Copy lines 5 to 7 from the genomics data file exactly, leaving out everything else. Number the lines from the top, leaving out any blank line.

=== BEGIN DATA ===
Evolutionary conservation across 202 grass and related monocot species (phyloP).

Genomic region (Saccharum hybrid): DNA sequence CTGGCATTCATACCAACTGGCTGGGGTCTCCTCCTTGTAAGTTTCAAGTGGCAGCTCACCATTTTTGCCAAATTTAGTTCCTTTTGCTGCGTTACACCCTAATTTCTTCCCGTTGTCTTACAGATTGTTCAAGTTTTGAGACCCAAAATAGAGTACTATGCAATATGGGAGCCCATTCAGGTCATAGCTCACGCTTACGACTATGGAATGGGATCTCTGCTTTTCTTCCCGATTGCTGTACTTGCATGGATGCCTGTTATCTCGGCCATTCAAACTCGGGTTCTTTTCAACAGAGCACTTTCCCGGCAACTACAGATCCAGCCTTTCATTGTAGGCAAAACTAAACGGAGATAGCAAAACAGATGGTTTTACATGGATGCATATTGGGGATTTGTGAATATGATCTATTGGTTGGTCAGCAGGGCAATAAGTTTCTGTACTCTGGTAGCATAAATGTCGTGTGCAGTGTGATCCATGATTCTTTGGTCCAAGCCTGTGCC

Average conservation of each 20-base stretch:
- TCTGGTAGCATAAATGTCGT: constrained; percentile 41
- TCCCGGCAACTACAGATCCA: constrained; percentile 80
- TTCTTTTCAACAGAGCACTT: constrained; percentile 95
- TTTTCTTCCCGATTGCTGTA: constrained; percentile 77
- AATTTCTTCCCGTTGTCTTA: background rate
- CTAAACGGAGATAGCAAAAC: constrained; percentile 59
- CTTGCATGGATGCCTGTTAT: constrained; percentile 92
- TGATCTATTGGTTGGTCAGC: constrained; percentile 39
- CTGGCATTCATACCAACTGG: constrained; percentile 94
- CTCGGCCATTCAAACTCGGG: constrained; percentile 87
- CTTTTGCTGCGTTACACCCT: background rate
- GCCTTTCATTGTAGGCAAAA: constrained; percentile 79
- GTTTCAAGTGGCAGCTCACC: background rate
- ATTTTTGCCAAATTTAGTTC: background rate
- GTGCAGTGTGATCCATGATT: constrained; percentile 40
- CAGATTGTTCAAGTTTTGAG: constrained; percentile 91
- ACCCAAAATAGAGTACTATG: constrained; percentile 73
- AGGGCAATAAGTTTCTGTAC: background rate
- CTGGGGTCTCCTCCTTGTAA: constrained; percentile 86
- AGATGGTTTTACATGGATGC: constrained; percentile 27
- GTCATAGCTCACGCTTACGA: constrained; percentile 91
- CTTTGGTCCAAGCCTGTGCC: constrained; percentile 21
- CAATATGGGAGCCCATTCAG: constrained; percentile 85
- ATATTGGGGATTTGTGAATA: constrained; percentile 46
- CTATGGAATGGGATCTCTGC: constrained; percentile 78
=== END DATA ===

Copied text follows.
- TCCCGGCAACTACAGATCCA: constrained; percentile 80
- TTCTTTTCAACAGAGCACTT: constrained; percentile 95
- TTTTCTTCCCGATTGCTGTA: constrained; percentile 77